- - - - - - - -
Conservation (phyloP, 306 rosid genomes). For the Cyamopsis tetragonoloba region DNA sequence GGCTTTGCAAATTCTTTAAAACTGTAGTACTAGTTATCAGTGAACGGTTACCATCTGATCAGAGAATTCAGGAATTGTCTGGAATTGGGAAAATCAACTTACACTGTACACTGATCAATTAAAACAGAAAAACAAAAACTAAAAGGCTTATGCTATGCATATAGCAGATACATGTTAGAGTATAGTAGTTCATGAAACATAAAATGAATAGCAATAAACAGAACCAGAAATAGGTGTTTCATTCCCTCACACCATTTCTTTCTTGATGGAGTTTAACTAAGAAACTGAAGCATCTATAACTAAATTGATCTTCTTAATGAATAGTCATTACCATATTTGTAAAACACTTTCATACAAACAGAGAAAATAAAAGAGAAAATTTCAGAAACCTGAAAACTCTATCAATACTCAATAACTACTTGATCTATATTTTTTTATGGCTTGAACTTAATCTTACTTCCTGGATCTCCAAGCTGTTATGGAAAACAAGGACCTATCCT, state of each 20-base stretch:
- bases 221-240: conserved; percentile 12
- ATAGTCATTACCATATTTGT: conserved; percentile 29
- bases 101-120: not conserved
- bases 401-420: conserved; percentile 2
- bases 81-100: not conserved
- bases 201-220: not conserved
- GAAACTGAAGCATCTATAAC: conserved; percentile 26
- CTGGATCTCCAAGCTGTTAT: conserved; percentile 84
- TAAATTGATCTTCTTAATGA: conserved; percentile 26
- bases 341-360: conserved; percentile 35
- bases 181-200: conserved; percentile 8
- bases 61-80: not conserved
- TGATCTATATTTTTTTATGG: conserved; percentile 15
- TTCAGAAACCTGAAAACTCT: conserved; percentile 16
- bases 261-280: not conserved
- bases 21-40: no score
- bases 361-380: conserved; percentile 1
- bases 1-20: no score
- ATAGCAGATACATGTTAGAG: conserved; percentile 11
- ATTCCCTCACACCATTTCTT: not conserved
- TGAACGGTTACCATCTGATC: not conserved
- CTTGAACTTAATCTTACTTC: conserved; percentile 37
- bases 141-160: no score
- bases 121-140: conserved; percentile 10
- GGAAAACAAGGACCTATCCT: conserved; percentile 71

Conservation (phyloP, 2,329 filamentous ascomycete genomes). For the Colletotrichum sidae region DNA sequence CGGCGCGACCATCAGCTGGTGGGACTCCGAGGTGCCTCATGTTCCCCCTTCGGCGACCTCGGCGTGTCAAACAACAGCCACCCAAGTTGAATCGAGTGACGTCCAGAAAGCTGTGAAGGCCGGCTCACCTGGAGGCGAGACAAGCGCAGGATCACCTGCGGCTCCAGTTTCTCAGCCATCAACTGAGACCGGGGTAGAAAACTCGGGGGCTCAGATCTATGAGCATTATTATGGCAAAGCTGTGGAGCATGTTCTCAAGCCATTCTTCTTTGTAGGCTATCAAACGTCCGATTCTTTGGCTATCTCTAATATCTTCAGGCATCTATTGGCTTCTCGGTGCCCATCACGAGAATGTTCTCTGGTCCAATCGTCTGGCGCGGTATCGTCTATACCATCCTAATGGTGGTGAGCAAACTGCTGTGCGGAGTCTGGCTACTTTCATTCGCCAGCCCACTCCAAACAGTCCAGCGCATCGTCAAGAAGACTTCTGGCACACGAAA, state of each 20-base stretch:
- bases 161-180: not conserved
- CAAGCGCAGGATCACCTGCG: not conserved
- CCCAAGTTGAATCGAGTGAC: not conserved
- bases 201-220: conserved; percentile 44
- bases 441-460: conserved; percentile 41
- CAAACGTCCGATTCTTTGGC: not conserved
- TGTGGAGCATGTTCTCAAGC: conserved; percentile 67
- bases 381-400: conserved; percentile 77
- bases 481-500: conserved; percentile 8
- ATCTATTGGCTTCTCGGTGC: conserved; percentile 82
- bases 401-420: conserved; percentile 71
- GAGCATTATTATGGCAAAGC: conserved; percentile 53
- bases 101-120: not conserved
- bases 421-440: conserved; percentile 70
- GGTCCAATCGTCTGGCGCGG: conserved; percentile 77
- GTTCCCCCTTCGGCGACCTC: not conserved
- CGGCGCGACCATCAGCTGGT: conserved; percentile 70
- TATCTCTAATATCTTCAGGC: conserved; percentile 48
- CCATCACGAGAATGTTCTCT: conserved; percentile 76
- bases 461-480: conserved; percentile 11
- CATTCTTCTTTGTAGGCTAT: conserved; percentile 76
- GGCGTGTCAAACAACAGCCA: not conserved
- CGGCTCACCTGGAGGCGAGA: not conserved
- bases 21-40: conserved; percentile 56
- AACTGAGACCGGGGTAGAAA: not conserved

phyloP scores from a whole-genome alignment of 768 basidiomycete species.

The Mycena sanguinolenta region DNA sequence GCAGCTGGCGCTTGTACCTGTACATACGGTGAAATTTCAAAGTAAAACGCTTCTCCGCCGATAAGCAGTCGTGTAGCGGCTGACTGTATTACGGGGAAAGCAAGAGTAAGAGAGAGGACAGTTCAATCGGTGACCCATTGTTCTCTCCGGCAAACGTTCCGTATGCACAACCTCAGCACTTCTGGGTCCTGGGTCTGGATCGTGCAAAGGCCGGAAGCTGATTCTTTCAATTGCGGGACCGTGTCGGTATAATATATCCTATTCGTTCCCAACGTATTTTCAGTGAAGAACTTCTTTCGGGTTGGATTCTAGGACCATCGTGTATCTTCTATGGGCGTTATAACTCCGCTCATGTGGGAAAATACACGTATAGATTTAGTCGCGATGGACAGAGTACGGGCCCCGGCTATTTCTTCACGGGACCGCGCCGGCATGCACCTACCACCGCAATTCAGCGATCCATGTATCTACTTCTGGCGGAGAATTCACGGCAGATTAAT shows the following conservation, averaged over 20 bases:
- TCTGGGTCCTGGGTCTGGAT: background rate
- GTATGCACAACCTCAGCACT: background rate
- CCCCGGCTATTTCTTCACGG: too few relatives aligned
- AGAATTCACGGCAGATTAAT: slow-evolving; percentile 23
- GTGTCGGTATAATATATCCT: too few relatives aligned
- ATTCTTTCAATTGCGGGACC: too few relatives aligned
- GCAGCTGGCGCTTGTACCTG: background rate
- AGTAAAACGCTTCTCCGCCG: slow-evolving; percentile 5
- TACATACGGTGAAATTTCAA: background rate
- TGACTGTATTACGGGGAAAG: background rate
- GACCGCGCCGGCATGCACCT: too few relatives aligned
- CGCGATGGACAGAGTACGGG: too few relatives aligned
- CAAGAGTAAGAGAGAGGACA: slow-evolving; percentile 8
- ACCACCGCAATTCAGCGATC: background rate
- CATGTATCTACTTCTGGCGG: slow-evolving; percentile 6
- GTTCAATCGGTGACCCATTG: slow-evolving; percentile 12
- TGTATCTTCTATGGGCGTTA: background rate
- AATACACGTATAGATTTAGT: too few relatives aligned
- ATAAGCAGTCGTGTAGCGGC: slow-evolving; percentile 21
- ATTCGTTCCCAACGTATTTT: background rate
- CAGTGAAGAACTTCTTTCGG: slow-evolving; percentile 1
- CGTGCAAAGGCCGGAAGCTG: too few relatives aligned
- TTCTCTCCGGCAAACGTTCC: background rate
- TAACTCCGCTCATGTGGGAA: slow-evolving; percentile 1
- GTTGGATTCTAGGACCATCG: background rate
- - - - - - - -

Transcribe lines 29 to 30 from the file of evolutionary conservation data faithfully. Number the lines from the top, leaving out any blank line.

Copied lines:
- CAAGCGCAGGATCACCTGCG: not conserved
- CCCAAGTTGAATCGAGTGAC: not conserved